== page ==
The Census Bureau defines “foreign-born” as anyone who was not a U.S. citizen at birth, including naturalized citizens and lawful permanent residents.

The total foreign-born population of the U.S. was 46.2 million, or nearly 14% of the total population, in 2022, compared with 40 million, or almost 13% of the total population, in 2010, the Census Bureau reported April 9.

The Census Bureau data underscore just how much immigration patterns have changed in recent years. While Latin America was once the main source of migration to the U.S. and still accounts for half of the foreign-born population, more immigrants now come from Asia, Africa and other parts of the world.     

Between 2010 and 2022, the foreign-born population from Latin America rose by 9%, while the flow from Asia swelled at three times that rate, with South and Central Asia accounting for the bulk of the surge.

“We are reaching out to a broader spectrum of countries than we were before,” said William Frey, a demographer at the Brookings Institution. “The old image of immigration to the U.S. as being lots of Latin Americans and Mexicans coming to the U.S. only is wrong.”

To understand immigration trends from South and Central Asia, VOA dove into the census data and spoke with demographers. Here is a look at what we found.

How many immigrants from South and Central Asia live in the U.S.?

The Census Bureau puts 10 countries in its South and Central Asia bucket: Afghanistan, Bangladesh, Bhutan, India, Iran, Kazakhstan, Nepal, Pakistan, Sri Lanka, and Uzbekistan.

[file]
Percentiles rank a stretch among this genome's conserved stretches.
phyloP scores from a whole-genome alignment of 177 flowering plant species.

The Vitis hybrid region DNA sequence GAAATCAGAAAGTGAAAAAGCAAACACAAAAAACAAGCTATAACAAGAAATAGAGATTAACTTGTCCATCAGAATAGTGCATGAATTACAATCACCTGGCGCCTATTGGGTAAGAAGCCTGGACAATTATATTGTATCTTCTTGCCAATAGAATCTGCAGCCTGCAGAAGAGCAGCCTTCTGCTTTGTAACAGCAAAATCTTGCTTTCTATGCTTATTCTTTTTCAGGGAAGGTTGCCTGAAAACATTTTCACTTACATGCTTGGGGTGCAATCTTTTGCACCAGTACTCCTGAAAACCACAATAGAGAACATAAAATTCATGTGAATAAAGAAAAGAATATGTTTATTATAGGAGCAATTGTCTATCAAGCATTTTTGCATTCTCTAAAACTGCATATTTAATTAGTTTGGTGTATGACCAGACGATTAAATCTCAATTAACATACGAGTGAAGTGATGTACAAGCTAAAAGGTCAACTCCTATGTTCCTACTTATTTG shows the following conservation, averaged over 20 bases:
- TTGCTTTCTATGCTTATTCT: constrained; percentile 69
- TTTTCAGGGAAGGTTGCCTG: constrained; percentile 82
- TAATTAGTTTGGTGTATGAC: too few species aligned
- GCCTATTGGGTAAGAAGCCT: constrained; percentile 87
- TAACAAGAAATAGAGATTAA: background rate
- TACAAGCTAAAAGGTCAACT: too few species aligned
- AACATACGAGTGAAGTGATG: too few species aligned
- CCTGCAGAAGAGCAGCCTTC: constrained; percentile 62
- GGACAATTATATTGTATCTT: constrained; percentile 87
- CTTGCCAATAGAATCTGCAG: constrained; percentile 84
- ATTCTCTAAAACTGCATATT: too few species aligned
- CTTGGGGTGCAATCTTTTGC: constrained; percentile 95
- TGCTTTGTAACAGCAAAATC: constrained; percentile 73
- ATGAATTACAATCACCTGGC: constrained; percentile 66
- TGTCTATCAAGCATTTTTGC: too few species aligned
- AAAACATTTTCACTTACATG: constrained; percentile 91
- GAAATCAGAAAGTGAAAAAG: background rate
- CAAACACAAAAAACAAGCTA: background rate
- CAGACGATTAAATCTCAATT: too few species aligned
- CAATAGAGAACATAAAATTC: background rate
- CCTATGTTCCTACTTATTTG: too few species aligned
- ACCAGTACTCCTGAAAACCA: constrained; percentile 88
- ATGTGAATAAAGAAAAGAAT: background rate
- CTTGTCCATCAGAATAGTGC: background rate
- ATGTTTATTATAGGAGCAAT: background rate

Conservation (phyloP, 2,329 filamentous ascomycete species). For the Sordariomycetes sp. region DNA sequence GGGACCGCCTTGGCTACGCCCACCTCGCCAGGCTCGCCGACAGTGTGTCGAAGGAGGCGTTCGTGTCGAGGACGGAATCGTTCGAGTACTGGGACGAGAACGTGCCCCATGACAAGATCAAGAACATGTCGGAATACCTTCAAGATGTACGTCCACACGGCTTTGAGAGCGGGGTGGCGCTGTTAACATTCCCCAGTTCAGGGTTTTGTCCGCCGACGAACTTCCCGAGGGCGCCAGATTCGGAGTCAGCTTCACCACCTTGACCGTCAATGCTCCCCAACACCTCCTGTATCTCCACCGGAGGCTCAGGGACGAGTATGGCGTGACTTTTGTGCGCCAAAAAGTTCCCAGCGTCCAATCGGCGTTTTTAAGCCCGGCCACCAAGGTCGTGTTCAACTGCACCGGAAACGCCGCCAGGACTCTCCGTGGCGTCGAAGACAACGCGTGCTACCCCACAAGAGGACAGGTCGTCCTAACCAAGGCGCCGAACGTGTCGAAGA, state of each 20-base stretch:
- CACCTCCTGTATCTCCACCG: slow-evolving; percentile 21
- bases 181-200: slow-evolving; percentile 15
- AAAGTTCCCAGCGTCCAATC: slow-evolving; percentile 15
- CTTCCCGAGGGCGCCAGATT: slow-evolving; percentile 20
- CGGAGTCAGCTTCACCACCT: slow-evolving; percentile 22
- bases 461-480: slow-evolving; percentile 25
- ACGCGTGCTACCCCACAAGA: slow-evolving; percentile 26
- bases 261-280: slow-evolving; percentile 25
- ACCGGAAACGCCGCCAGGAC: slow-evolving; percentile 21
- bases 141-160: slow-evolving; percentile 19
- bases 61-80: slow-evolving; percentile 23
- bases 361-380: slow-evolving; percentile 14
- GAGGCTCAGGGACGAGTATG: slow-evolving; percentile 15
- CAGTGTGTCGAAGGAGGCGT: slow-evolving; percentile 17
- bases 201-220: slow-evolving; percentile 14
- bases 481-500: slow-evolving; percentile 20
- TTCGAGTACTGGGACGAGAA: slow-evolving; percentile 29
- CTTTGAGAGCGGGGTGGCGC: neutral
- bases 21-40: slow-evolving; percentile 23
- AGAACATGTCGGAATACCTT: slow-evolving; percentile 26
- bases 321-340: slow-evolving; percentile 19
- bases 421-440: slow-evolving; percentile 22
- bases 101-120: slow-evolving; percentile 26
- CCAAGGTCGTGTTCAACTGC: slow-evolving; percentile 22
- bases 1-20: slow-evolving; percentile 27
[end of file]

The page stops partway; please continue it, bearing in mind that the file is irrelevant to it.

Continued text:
The agency’s foreign-born population estimates are based in part on an annual survey known as the American Community Survey. Each estimate comes with a margin of error.

In 2022, the foreign-born population from South and Central Asia was estimated at 4,572,569, up from 3,872,963 in 2010. The margin of error was plus or minus about 55,000.

Numbering more than 2.8 million, Indians made up by far the largest foreign-born group from the region. That was up from nearly 1.8 million in 2010.

The second largest group came from Pakistan — nearly 400,000, up from nearly 300,000 12 years prior — followed by Iran with 407,000, up by more than 50,000.

But in percentage terms, several other communities from the region posted considerably larger increases.

The number of foreign-born Afghans jumped to 194,742 in 2022 from 54,458 in 2010, an increase of 257%. Batalova said much of that was due to the flood of refugees triggered by the Taliban takeover of Afghanistan.

“In terms of speed of change, [Afghanistan] outpaces all other countries in South and Central Asia,” she said.

Foreign-born Nepalese posted the second highest percentage increase, rising from 69,458 to 191,213 — a 175% jump.

There were increases of 91% and 60% respectively among immigrants from Bangladesh and Uzbekistan.

When and how did immigrants from South and Central Asia arrive in the country?

While Indians have been immigrating to the U.S. for decades, a significant proportion of immigrants from South and Central Asia are recent arrivals.

More than 42% of them entered the U.S. in 2010 or later, outpacing the nearly 27% of the total foreign-born population that settled during the same period, according to Census Bureau estimates.